- For the ER4XR they went with a different driver to hit the same mid-range and high frequency and get an actual bass-boost (instead of just tilting the frequency response) without compromising the mid-range and treble for it.
- Dave wanted to improve a few things with the original 4:
- Studio (Reference|Edition) Series Vs. Extended Response Series
- The Studio series (SR/SE) is accurate throughout and is flat in the bass
- The Extended Response (XR) series is about making it as accurate as they could in the mid-range and higher frequencies with a little bit of low-end boost.
- On Bass-Boost
- In the ER4 and ER3 there were excursion limits to the BA driver and it wasn’t easy to add 10 dB of bass boost (it was more closer to 4 dB).
- With ER2 which is a moving coil driver they could have added more bass but they kept it modest which is also a big change for them.
- On Why Insertion Depth Is Important
- Makes big difference to higher frequencies.
- You avoid the occlusion effect with deep insertion.
- On BAs
- They source BA drivers from different people and they are all slightly customized but he won’t say if they are Knowles drives.
- There are very few companies that manufacturer BA drivers and do it well because setting up the tooling for it is not an inconsequential thing (high-precision assembly and expensive).
- BA drivers come in standard sizes and there’s customization that can be done within it.
- On Future Plans
- There might not be more earphone in the ER MMCX series. They went with a good (ER2), better (ER3), best (ER4) family in the series.
- They might look at adding a higher end earphone as part of a different series.
- No plans for circumaural and supra aural headphones.
- Miscellaneous Stuff
- Bluetooth stuff is disposable electronics. Etymotic users are about buying a few earphones and keeping it for years.
- MC and MK series are the other moving coil driver earphone along with ER2.
As an owner of the Sony CD900ST and someone that absolutely loves it, I was very curious about the story behind this cult Japanese headphone and the reasons behind some of it’s design choices. So I did some digging and this is what I found.
What the CD for Digital?
The first Sony CD headphone was released in 1982 to faithfully reproduce the wide frequency band and dynamic range of Compact Disc (CD) sound sources in the “digital age”  that was ushered by the release of the Philips and Sony co-developed Compact disc (CD) format that same year .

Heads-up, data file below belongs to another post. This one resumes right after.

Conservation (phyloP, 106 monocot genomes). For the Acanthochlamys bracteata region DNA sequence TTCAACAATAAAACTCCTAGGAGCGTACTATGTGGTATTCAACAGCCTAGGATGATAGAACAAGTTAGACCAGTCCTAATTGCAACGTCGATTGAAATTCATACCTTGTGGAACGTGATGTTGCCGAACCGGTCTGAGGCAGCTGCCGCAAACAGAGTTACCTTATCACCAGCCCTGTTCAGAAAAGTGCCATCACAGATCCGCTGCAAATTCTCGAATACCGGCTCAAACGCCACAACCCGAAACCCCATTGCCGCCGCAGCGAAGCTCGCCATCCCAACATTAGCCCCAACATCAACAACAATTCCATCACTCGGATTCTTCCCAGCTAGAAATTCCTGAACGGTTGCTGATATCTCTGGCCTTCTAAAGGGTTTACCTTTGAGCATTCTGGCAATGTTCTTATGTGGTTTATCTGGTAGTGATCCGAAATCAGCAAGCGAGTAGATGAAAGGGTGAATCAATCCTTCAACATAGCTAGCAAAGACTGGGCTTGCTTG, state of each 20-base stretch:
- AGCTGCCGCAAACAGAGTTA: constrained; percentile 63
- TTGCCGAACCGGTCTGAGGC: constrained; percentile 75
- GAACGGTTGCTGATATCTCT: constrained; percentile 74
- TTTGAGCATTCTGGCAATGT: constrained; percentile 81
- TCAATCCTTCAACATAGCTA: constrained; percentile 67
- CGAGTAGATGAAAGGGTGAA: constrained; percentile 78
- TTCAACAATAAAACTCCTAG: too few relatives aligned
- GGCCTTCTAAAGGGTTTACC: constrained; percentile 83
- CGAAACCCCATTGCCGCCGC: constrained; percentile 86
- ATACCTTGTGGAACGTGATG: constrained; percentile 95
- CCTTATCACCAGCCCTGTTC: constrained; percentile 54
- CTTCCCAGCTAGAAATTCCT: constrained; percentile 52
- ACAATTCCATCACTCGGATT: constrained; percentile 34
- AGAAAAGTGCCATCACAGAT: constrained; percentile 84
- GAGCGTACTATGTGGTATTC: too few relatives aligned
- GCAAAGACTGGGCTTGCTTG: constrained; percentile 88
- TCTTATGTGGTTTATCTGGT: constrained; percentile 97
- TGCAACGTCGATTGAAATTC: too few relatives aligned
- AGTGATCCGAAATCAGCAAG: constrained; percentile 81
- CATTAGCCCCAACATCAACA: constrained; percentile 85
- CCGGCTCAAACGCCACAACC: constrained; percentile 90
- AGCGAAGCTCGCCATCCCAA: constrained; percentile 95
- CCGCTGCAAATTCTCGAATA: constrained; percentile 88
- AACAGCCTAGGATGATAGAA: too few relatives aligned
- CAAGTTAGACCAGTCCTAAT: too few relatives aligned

So, if you’ve always wondered what the ‘CD’ in CD900ST signified and why the headphone has that famous “For Digital” sticker, now you know.
P.S. Someone please tell Zeos so this doesn’t haunt him forever.
The Driver-on-Ear Headphone
The MDR-CD900ST was jointly developed by Sony and Sony Music Studios originally for use at CBS/Sony Shinanomachi Studios. According to Koji Nageno the engineer behind the MDR-CD900ST, he worked together with the engineering team of Sony Shinanomachi Studio and it took him 3 years to tune it to the satisfaction of Sony Music who had very specific requirements around sound localization and sibilant sounds :
It was very important that they (Sony Music) wanted the sound to come from the front. For example, when a singer sings 10 cm away from the mic, the sound coming out of the headphones must also be able to tell this 10 cm distance. While most headphones tend to have wide dimensions and sound distant. Which is quite different So I tried to get the sound from the driver to be as direct as possible to my ear.
To be able to do that I had to reduce the space between the headphones and the ears. Using a 40 mm driver and a not very thick headphone pad to reduce this area. I also put a small seal around the driver to direct the sound from the driver to the ear. When wearing headphones, the ears will be close to the driver, similar to wearing headphones over the ear half-ear. Which will make the sound from the driver go directly to the ear.
In addition, they also have very complex requirements, such as the style of the sound emanating from the teeth, such as the S, that must be tuned to the manner they want. Which I have to put in a lot of effort in tuning until the success of Sony Music.Koji Nageno in this interview (translated using Google Translate)
A lot of people think the thin earpads on the CD900ST and the driver touching your ears are just bad design or some Japanese quirk but it was in fact a design choice to achieve a very specific sound goal: localization.
Built to last
The MDR-CD900ST is known as the de-facto standard for monitor headphones in Japan  for more than 30 years for good reason.
Sony thoroughly pursued the qualities (maximum input of 1,000 mW, replacement parts system , etc.) and durability required in the professional world to withstand the grueling requirements of regular use in recording studios and broadcasting stations .
Open to All
Since it’s launch, it’s durability along with the emphasis on sound quality required for monitoring ensured it gained the trust of not only studio personnel but also by artists, and had been featured on TV, radio, magazines, etc. This resulted in a flood of purchase requests from the general public so in 1995 it was made available to consumers.
After reading this article If you’re thinking about buying the MDR-CD900ST you should know the following caveats:
- The MDR-CD900ST is officially available only in Japan .
- Since it’s a professional headphone intended for business use by recording studios, it doesn’t come with any warranty .
That’s all for now. I really enjoyed researching and writing this post and found lots of other interesting information on the MDR-CD900ST that I’ll write about soon in future posts so subscribe to the blog with your email to get notified as soon as I make future posts:
I couldn’t find any info on the driver size of the ER2 series so I contacted Etymotic and got an official number from them.
The official response I got from them is that the driver size of the ER2 series is 5.8mm.